In due course of time, Amrapali, who became deeply involved with the Dhamma and the Sangha, achieved enlightenment and remained as one of the main disciples of the Buddha. She was also posted as the head of the Bhikkhuni Sangha. A few years later, her son Vimala Kondanna too joined the order and became a Buddhist monk.

Buddha with Disciple
Buddha with Disciple

Amrapali is mentioned in the ancient Pali and Buddhist texts; particularly her association with the Sangha; with the Buddha and his monks staying at her mango grove. She eventually donated this Ambapali vana (garden) to his order. Here, he preached the famous Ambapalika Sutta.

Amrapali: A Brave; Truly Spiritual Soul

The tale of Amrapali is truly inspiring. It is the tale of a woman who successfully dethroned a megalomaniac ruler and emerged as a powerful character, who dared to rise and go beyond the order of the day. As a courtesan, she was expected to remain a mere object of sexual desire - one who was born only to please the kings and emperors. She, however, had the courage to fight the society and surfaced as one of the most commanding and influential women in the history of that era.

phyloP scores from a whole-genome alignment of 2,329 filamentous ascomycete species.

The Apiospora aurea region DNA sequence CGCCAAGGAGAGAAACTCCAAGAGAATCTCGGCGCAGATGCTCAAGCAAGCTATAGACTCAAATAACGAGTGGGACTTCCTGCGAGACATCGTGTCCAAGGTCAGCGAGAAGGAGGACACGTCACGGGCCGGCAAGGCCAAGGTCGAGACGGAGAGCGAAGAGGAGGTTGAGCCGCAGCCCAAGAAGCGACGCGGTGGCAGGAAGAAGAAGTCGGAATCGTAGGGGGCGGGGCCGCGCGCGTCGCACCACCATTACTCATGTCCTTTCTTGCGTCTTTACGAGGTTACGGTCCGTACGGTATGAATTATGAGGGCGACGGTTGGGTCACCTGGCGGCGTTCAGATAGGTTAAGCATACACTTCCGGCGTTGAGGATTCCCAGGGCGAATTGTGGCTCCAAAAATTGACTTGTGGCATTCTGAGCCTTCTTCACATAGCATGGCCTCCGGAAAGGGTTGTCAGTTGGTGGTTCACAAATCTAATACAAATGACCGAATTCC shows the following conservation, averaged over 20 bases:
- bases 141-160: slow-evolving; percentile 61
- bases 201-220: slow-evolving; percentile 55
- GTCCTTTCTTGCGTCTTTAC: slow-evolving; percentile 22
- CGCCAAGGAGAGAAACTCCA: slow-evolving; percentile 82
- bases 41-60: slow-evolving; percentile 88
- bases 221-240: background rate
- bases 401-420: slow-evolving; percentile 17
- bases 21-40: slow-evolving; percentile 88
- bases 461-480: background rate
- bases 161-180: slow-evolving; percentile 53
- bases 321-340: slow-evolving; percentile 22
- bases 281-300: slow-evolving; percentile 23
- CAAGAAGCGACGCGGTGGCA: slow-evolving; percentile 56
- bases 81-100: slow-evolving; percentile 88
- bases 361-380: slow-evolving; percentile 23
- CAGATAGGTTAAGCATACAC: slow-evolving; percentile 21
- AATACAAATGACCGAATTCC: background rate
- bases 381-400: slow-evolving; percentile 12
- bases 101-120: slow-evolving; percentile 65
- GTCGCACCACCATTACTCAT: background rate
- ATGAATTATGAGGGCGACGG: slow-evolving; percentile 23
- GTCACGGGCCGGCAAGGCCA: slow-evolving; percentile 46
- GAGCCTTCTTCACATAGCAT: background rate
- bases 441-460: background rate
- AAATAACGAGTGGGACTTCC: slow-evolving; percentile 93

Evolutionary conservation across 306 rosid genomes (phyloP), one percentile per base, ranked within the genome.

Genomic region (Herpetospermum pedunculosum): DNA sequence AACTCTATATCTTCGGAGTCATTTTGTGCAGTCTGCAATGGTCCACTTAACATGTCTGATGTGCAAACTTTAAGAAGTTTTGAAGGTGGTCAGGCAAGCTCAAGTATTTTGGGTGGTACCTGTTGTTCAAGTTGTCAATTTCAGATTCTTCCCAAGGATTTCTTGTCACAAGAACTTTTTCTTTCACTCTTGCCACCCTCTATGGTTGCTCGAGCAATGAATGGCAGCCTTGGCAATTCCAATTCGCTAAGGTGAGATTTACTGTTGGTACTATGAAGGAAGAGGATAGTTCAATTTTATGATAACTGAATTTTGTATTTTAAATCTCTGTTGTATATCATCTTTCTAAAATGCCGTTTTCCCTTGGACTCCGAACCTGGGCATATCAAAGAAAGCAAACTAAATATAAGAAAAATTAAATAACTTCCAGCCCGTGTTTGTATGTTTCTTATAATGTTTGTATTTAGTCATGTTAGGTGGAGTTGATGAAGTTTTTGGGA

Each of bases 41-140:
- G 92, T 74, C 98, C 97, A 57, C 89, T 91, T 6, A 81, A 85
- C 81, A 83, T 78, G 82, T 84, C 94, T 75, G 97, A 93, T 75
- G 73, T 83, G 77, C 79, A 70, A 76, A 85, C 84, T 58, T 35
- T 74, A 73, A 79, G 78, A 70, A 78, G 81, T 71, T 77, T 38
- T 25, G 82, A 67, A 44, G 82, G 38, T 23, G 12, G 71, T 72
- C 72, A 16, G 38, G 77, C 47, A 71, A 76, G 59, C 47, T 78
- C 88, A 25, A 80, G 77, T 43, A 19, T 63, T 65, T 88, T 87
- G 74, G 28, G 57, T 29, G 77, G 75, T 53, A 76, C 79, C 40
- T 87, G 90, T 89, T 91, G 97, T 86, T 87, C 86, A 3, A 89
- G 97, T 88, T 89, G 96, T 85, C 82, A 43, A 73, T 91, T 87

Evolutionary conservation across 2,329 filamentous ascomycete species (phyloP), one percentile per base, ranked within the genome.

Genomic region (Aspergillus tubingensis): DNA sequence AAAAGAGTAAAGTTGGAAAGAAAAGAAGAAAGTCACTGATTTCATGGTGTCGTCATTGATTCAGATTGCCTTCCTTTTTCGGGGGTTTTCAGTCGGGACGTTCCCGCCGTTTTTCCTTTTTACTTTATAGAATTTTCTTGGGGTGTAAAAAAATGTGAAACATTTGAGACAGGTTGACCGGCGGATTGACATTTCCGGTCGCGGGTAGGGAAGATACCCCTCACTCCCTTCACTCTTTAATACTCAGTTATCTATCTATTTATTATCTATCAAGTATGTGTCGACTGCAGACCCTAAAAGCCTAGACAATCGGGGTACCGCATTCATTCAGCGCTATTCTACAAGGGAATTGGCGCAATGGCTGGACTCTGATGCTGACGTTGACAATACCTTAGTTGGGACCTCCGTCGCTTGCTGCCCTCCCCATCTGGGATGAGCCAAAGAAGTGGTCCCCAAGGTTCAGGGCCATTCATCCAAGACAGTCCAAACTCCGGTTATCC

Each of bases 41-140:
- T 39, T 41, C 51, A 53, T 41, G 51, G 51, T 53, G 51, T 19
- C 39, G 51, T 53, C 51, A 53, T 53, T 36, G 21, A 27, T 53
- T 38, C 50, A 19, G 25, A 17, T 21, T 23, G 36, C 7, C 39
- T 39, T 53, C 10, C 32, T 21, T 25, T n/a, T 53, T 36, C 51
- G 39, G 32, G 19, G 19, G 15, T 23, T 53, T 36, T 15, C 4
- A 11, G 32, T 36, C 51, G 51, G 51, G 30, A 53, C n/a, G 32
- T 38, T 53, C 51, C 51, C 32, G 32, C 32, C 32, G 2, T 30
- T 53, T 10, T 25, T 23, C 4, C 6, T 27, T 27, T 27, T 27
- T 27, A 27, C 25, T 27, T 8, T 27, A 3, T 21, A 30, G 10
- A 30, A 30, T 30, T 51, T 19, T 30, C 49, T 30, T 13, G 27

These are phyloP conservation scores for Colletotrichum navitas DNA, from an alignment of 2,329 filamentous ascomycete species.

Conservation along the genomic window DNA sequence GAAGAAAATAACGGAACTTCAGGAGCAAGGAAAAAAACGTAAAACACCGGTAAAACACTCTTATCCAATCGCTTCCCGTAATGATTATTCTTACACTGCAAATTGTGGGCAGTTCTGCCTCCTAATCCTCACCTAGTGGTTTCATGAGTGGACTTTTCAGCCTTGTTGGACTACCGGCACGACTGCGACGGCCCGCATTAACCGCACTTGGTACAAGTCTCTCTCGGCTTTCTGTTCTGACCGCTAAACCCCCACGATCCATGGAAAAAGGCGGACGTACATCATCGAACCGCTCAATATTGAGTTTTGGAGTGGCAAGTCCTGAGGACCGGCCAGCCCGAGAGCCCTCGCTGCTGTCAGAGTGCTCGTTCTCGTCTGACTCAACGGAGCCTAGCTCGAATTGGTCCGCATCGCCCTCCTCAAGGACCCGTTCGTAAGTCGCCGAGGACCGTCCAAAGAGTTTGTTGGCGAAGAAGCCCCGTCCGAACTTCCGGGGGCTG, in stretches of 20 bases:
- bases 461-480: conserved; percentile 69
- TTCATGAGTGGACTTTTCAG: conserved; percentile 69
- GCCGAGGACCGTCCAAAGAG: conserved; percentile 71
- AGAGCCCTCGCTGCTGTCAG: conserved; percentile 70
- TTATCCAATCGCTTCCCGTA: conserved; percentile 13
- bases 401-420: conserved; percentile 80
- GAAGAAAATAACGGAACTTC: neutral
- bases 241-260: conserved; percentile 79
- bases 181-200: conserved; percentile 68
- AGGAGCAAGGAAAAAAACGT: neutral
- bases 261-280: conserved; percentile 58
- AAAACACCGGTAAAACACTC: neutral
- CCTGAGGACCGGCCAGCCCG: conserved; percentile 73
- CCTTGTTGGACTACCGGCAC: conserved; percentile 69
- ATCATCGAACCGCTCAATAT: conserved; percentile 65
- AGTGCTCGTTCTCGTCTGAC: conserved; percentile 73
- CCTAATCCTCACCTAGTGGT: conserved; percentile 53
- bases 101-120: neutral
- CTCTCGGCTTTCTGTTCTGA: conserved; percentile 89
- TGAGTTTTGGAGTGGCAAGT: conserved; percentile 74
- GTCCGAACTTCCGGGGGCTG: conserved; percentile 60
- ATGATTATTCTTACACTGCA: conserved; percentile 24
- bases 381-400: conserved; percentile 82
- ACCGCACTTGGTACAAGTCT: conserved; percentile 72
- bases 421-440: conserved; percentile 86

A Braveheart; a Warrior

She was a woman of unknown parentage - someone that was found under a mango tree. However, so strong was her personality, that she is remembered, even today, as someone who verily changed the course of history. She is known not only for her incomparable beauty, but also for her excellence in the arts (especially in dance and music); her sharp political acumen; her bravery to overthrow chauvinistic rulers; and her compassion towards society, especially towards downtrodden women. She tirelessly worked to improve society and actively involved herself in constructing schools, roads and temples.

Breaking Away from a Life of Dreams